Elfrid Payton (1 Year, $4.76M) C

The signing of Elfrid Payton independently could be considered a very savvy move. However, when considering the situation and structure of the Knicks backcourt, it is impossible to overlook the consequences of this signing. Payton has triple-double upside and on several nights last year, he was arguably the Knicks best player. His value to the Knicks is limited though. New York is in dire need of finding their Point Guard of the future. Payton obviously isn’t it. Ntilikina has some hope, although the optics of him becoming a longterm starter aren’t promising. Smith Jr. is an enigma, but it appears he’s a shell of his former self and won’t ever be the starter many projected him to be at the beginning of his career. Bringing back Payton not only limits the playing time and upside of these two Knicks, but he also doesn’t provide the teaching and leadership they could both use from a more experienced and higher touted Point Guard. Payton is also a very weak three point shooter which makes him a terrible fit alongside the Knicks’ most prized possession, R.J. Barrett. New York would’ve been better off signing a player to the likes of D.J. Augustin, Jeff Teague, or Rajon Rondo as a teacher and 1 year stopgap. If Payton shoots the three ball at a higher clip this season, this signing may pay off in the end. Either way, bringing Payton back feels like the Knicks waiving the white flag as they’re pushing off their pursuit for a longterm answer at Point Guard further into the future.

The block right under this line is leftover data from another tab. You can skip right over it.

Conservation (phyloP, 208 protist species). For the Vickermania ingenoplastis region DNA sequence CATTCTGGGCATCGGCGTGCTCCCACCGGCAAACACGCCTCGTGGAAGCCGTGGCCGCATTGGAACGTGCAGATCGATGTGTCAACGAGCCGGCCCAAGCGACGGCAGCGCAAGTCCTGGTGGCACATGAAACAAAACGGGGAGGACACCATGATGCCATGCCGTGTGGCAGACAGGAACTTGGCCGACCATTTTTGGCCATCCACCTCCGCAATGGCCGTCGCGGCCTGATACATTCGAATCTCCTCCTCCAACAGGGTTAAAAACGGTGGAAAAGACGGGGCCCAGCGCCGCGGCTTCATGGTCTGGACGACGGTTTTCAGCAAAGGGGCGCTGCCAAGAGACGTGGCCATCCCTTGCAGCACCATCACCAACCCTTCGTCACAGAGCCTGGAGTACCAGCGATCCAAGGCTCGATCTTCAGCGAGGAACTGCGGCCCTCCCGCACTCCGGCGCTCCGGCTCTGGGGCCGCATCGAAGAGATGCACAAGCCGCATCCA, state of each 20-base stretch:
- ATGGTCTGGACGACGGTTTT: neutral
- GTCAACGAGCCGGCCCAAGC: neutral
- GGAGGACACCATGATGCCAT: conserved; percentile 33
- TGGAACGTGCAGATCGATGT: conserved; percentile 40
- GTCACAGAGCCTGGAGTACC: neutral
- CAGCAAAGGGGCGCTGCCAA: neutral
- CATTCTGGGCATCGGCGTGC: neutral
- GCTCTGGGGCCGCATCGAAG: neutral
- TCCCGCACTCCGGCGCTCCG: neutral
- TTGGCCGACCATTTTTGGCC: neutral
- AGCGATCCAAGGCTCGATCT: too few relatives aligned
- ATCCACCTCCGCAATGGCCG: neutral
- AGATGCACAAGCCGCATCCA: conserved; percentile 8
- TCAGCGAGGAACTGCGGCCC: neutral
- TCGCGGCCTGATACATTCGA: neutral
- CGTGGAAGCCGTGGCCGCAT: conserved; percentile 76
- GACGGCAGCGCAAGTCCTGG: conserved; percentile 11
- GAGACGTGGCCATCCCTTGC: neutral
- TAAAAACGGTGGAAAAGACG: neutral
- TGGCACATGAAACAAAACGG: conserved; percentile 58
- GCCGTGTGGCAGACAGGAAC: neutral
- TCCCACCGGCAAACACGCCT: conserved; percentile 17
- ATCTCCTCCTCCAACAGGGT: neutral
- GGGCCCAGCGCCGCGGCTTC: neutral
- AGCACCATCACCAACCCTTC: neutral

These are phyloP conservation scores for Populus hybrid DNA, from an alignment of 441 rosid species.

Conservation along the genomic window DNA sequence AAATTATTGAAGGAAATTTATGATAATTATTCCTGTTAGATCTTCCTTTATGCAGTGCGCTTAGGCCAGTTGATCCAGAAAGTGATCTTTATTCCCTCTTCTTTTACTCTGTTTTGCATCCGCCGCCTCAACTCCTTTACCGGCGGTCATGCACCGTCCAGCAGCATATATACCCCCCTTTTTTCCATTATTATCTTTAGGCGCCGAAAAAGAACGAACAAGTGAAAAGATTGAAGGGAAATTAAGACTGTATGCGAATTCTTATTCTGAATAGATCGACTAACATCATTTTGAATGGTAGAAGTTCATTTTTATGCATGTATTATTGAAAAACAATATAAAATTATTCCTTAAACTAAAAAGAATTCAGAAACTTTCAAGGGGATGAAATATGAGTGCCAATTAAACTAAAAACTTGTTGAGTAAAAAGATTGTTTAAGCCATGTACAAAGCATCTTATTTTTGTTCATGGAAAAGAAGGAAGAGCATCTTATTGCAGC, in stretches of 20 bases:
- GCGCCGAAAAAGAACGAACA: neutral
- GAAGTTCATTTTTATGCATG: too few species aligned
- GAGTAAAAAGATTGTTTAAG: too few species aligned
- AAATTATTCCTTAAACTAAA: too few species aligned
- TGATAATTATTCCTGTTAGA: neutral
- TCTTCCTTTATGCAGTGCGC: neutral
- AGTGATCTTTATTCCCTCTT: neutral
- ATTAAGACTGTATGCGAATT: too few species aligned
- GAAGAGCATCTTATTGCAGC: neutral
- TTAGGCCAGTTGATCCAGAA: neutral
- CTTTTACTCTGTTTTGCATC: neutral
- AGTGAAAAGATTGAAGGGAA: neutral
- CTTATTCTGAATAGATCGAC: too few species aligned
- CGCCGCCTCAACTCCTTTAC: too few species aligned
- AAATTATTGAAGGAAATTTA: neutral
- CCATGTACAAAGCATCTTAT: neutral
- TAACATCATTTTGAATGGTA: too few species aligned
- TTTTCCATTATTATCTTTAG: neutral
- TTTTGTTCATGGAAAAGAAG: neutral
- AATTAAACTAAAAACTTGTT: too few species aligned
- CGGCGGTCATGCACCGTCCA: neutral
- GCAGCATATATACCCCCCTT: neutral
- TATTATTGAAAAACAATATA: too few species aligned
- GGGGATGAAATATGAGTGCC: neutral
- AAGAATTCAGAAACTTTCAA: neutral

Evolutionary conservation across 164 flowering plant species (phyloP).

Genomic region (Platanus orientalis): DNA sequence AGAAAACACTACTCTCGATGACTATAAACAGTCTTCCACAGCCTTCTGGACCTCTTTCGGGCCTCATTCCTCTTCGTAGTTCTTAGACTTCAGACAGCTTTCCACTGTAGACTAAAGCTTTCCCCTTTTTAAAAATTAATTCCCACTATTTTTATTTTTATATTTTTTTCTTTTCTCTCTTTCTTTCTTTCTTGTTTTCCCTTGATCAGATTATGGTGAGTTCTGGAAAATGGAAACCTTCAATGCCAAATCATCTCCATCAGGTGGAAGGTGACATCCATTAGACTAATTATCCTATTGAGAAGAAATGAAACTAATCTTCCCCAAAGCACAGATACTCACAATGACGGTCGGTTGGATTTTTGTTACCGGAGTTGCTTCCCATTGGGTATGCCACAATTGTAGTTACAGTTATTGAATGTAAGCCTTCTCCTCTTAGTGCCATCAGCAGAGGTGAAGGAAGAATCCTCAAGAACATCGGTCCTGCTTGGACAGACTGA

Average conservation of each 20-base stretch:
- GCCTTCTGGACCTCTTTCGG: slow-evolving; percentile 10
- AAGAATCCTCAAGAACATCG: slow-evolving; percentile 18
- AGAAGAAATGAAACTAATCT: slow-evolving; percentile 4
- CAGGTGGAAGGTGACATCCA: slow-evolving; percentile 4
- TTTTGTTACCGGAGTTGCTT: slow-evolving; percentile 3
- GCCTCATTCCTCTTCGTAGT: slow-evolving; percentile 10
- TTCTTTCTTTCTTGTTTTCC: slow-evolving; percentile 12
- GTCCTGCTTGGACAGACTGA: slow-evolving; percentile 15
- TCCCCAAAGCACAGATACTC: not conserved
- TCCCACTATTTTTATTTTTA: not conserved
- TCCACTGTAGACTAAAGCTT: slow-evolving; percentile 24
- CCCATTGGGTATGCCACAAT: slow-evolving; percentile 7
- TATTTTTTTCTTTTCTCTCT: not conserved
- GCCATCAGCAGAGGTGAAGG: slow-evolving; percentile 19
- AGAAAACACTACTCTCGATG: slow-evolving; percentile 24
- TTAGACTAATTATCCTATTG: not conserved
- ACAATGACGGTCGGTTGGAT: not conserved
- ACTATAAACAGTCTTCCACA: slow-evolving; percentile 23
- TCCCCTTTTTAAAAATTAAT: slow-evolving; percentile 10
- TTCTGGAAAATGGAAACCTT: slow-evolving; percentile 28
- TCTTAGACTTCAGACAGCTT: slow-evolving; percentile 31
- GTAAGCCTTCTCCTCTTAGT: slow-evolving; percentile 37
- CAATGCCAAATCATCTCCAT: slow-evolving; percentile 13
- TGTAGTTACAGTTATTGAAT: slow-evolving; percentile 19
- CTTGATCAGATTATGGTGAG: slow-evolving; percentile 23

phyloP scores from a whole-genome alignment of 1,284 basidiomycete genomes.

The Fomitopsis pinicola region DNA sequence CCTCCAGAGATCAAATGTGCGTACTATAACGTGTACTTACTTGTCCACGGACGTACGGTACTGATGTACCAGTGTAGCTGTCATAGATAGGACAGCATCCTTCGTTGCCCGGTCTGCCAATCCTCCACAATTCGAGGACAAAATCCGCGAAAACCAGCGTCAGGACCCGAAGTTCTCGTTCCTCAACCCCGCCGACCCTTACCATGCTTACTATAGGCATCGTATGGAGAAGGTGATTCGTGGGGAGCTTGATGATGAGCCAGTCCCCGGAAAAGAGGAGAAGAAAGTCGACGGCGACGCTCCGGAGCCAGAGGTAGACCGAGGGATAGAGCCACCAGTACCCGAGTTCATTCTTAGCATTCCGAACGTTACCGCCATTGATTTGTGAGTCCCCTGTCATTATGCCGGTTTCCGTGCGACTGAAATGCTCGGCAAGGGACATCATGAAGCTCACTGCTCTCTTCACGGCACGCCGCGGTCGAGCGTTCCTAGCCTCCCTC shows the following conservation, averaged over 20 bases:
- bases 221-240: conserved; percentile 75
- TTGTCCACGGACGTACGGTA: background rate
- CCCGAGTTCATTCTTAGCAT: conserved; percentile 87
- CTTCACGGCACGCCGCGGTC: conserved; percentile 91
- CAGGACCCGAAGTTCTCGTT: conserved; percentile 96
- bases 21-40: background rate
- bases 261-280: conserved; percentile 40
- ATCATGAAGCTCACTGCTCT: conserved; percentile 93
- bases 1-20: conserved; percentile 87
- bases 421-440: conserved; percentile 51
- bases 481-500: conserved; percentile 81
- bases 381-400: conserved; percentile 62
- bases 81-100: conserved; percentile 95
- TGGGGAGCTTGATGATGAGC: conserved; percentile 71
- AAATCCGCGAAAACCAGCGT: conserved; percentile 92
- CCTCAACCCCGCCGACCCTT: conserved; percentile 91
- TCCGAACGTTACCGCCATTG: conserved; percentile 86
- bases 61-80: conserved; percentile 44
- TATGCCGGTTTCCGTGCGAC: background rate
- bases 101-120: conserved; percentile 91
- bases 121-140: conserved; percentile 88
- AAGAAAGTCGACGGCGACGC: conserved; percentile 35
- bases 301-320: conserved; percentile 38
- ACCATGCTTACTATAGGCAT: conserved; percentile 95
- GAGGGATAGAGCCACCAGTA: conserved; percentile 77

Austin Rivers (3 Years, $3.17M) B

The Knicks needed shooting and shooting the Knicks have received in Rivers. He isn’t the most polished facilitator or defender, but his ability to knockdown catch and shoot threes will significantly help the Knicks space the floor offensively. Rivers will be a nice piece off the bench when the Knicks are without a knack for scoring and need a punch from deep. He should fit quite easily with everyone on the roster due to his ability to score without dribbling the air out of the basketball too. The best part of the Rivers addition other than the added shooting (the Knicks really needed shooting), is the longterm flexibility, low salary, and unguaranteed money involved in the deal. Rivers was a quality pickup, but it will be interesting to see who he plays alongside with and how many minutes he gets per game. I vision Rivers joining Burks/Bullock off the bench with a Point Guard and two big men.

Michael Kidd-Gilchrist (Exhibit 10) N/A

The one time 2nd overall pick has never found a way to impact the game offensively in the NBA. Kidd-Gilchrist is a very solid defender and rebounder, but his lack of a jump-shot make it very hard for coaches to put him on the floor. I’d be surprised if he makes the Knicks roster post training camp.

Theo Pinson (Two-Way) N/A

One of the top celebrators and bench fanatics of the league, Pinson is an energizer and defender. Like Kidd-Gilchrist, his offensive game just isn’t at a high enough caliber for him to play consistently in the NBA. Pinson will likely find himself spending the majority of the year in Westchester.

Players Acquired via Trade

Jacob Evans (2 Years, $2.01M) N/A

The trend of the Knicks last few roster spots are that they all defend well. Evans is a quality defender and he owns a decent jumper. Even though Thibodeau loves his defense, Evans might not be talented enough to make the team due to the Knicks crowded Guard/Wing situation.

Omari Spellman (2 Years, $1.98M) C+